The Bank for International Settlements has issued a warning against the current trend of yen undervaluation. Its annual report states, “There is clearly something anomalous in the ongoing decline in the external rate of the yen.” This is a warning against complacency prevalent among some company executives and investors, who should be ready for a possible sudden surge in yen value.
The cheap yen is a boon to Japanese exporters. Moreover, individual investors can reap high returns in the yen by investing in foreign currency bond or stock investment trusts.
The main cause of the yen’s decline in value relative to the dollar and euro is Japan’s low interest rates. The Bank of Japan decided Thursday to maintain its key short-term interest rate at 0.5 percent. Behind the BOJ’s hesitation to go ahead with an interest rate hike is continued deflation amid the Japanese economy’s recovery. Japan is not importing inflation; rather the increased import of cheap products from China, Japan’s No. 1 trade partner, is pushing down domestic prices.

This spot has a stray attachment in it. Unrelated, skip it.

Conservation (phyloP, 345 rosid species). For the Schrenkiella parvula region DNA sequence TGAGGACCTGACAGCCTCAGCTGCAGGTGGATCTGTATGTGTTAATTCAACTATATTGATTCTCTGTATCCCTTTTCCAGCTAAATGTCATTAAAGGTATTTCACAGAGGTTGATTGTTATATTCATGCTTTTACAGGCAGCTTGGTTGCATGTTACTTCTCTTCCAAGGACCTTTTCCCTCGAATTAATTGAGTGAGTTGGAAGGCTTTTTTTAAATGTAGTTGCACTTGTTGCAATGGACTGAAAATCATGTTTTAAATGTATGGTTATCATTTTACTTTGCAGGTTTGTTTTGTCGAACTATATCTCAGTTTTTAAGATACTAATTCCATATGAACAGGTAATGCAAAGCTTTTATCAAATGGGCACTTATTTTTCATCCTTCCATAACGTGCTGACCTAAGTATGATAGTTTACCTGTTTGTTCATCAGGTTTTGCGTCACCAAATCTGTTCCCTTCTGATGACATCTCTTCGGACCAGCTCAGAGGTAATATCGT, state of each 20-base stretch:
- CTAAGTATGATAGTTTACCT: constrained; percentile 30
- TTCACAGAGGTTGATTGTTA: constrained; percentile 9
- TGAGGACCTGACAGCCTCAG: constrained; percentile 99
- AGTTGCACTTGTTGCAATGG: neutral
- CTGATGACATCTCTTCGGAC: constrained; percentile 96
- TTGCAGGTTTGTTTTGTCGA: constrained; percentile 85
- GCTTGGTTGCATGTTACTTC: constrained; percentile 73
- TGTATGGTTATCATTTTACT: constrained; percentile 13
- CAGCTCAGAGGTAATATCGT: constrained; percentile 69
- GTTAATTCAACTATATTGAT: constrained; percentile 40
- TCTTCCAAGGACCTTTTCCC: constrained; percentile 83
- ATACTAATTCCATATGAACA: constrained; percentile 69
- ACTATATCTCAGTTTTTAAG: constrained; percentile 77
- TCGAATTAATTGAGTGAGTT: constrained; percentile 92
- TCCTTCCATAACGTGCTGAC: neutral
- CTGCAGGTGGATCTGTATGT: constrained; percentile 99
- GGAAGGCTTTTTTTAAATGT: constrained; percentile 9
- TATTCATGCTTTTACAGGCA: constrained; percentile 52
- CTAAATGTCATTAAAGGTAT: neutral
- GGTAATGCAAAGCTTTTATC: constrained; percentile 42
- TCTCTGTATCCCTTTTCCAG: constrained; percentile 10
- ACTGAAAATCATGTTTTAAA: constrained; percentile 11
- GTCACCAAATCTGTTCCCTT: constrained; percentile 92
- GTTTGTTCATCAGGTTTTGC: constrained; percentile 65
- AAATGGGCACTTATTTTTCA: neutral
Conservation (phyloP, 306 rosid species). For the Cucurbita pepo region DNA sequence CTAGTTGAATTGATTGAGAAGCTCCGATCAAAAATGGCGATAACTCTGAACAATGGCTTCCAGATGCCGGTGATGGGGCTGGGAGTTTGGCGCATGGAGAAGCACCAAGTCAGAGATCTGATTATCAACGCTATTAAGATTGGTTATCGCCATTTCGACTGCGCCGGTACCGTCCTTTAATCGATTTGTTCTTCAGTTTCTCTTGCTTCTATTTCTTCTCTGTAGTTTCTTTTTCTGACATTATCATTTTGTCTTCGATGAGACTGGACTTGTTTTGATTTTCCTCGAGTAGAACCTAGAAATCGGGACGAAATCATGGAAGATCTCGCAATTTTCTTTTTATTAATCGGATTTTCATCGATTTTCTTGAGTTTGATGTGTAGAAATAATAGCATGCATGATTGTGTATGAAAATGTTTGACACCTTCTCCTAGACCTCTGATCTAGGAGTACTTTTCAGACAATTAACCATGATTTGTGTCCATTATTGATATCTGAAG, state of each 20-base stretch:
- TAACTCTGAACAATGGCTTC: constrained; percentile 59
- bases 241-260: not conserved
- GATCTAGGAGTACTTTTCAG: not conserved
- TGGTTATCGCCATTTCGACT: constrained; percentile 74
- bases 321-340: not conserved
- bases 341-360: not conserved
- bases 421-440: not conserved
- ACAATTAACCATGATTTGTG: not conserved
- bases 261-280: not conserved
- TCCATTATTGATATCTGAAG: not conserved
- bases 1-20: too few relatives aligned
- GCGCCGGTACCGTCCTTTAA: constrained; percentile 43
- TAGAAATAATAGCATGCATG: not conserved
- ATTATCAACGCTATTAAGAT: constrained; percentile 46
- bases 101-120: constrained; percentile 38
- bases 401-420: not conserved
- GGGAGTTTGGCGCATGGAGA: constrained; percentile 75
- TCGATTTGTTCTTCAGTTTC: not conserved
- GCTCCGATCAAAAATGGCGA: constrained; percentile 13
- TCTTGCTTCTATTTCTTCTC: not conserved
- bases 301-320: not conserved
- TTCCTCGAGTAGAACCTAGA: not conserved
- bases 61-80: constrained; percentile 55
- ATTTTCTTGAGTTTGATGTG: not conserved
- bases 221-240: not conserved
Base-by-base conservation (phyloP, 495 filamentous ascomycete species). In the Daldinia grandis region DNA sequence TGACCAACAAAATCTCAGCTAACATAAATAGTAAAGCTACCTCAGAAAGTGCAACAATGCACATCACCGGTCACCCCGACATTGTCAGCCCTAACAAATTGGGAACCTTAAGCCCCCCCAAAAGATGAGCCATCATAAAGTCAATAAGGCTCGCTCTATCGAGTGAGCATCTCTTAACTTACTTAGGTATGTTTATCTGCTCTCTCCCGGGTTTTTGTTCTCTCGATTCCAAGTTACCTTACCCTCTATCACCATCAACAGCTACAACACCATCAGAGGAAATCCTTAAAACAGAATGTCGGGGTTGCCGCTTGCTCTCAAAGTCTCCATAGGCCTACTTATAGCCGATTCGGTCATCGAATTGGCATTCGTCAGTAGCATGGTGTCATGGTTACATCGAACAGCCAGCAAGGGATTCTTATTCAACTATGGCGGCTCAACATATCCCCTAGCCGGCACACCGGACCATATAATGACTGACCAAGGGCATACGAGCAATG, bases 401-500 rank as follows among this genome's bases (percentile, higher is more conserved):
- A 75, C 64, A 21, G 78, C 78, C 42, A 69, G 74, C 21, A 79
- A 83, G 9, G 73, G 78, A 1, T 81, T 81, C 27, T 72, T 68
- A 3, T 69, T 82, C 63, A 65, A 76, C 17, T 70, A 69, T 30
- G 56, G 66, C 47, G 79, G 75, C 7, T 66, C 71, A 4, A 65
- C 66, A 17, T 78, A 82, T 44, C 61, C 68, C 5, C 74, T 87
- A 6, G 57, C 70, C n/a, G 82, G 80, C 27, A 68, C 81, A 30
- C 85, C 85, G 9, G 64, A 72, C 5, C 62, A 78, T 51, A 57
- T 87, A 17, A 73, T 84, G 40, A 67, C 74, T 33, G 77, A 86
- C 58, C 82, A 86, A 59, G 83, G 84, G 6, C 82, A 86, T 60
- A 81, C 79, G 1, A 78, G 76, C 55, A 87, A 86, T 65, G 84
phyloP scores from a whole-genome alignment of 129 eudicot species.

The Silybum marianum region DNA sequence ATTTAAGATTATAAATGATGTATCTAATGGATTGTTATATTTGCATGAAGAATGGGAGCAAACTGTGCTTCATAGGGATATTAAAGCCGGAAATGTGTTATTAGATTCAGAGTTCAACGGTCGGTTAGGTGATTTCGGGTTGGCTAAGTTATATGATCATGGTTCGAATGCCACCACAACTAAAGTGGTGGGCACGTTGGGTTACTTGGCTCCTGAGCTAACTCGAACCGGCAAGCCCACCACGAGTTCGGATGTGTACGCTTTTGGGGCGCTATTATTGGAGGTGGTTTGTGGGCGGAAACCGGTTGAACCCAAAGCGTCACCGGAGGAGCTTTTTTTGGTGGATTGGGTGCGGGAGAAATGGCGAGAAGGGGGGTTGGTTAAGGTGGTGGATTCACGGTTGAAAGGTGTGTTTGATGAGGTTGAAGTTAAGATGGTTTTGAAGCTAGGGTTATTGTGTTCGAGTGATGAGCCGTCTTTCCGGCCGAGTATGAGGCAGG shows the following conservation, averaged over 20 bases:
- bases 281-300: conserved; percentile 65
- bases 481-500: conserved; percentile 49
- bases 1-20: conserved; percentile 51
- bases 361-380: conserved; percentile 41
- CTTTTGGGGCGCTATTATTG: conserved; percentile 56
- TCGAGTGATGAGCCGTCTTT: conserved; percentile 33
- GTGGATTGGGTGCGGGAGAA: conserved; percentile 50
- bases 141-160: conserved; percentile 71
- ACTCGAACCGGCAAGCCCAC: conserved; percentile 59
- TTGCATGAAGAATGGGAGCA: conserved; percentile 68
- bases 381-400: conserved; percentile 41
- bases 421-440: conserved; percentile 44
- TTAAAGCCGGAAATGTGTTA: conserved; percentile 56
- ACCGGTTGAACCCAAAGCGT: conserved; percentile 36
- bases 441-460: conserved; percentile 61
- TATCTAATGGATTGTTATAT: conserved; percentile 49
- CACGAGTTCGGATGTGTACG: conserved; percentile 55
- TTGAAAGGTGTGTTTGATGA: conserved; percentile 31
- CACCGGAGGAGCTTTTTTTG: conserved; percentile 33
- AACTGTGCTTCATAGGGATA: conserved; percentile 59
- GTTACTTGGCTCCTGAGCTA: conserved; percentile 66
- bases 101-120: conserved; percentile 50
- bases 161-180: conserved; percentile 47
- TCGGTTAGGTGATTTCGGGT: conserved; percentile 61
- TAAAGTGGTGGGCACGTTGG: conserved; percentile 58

The core nationwide consumer price index, which excludes fresh food, posted a year-on-year decline for four straight months up to May. Worries by politicians and business leaders about deflation are deterring the BOJ from taking bold action.
The BIS report said, “The underlying problem seems to be too firm a conviction on the part of investors that the yen will not be allowed to strengthen in any significant way.” Yet there is an expectation in the market that the central bank will raise the benchmark rate after the July 29 Upper House election.
It’s dangerous for enterprises to remain content with the cheap yen. They need to make efforts to make their products competitive through increased production efficiency and improved production skills and methods. It is also necessary to make the Japanese economy less reliant on exports. To increase domestic demand, passing the fruit of the economic recovery on to workers will be important.
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